Corporate social responsibility debunked: Pro tips to getting it right

CKP client McDonald’s Houston Owner/Operators partner with Mayor Sylvester Turner and the City of Houston to hold a series of on-the-spot hiring events for Houston youth.

CKP client McDonald’s Houston Owner/Operators partner with Mayor Sylvester Turner and the City of Houston to hold a series of on-the-spot hiring events for Houston youth.

Of the many areas of branding in which my company works, I'm most proud of our work for clients in community engagement and corporate social responsibility. As an agency, we practice what we preach in our investments of time, talent and money through a variety of community efforts.

Community engagement is simply part of our DNA. Our team members serve on volunteer committees, participate in team-building activities, receive our agency's matching gifts for charitable donations and act as subject matter experts for nonprofits and corporations on this and related topics. I know that participating in philanthropic collaborations is good for our culture and the communities in which we work alongside brands and partners — and frankly, it's good for business.

A myriad of actions are involved in building and fostering a corporate social responsibility platform. Numerous factors often must be taken into consideration to develop an effective approach, including industry, communities where employees are working and living, sustainability, community impact requirements, executive will and business culture. Consequently, it's a bit difficult to condense the process down to a step by step approach. In our work with clients in multiple industries, we're often asked to guide this process.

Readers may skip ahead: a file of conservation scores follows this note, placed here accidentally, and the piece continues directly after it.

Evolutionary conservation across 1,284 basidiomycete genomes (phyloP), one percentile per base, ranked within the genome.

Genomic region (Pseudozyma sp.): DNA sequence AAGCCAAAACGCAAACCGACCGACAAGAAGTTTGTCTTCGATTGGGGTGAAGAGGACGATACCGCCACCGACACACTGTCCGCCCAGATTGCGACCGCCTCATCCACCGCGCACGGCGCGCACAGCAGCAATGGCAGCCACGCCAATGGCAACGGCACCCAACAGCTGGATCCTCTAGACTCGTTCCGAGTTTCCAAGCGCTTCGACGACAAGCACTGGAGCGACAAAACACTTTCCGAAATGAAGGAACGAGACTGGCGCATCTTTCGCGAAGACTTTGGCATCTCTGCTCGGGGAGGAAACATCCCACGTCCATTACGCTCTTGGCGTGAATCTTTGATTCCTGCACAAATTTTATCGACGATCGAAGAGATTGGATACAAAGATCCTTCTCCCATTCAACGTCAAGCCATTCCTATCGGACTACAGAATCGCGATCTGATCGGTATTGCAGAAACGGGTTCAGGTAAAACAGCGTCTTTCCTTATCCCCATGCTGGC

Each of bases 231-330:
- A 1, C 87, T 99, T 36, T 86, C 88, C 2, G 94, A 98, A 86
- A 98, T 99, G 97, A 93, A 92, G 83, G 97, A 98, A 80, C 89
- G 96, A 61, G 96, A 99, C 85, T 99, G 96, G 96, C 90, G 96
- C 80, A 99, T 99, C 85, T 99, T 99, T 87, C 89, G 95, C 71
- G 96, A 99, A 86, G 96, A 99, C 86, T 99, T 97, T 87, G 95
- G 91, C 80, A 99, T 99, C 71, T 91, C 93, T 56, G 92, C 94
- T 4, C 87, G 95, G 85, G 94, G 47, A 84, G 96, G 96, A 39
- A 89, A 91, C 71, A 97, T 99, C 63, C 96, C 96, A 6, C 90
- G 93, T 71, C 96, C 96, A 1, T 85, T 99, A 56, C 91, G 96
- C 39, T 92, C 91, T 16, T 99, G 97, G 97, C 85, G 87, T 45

But if we could crystallize the process down to key steps, below are the most significant in achieving success.

Step 1: Engage internal stakeholders

The internal stakeholders most often driving corporate responsibility development include groups and people such as the c-suite, human resources, public affairs, HSE (health, safety and environment), diversity and inclusion, business development, risk management, investor relations and general counsel. Regardless of where the pressure comes from or which team inside the business will head up your social responsibility plan, discovery is often required to compel stakeholder groups to participate in discussion and in execution.

Discovery is the process of internal data mining. One-on-one interviews, email surveys and department focus groups can reveal areas of shared values and areas where negotiation might be necessary to find common ground. Discovery has one big additional benefit: buy in. As it's often said, people support what they help create. This process helps pave the way for messaging and goal-setting, and it's the foundation of “permission to play” standards that will shape the program and impact your company culture.

Step 2: Create a communications plan

Formalizing a written document that's accepted as a doctrine, like any marketing campaign, helps to align activities with goals, measurable objectives and key performance indicators. Without it you run the risk deviating from its purpose and the return on investment it's meant to provide—internally and externally.

In your communications plan, include strategies for internal and external messaging with consistency using any and all forms of communications. This process frequently includes the development of communications tools such as key messages, reports, program guidelines, content marketing strategy, external stakeholder and advocate prospect lists, employee engagement programs, media relations and investor relations strategy, partnership prospects and program budget.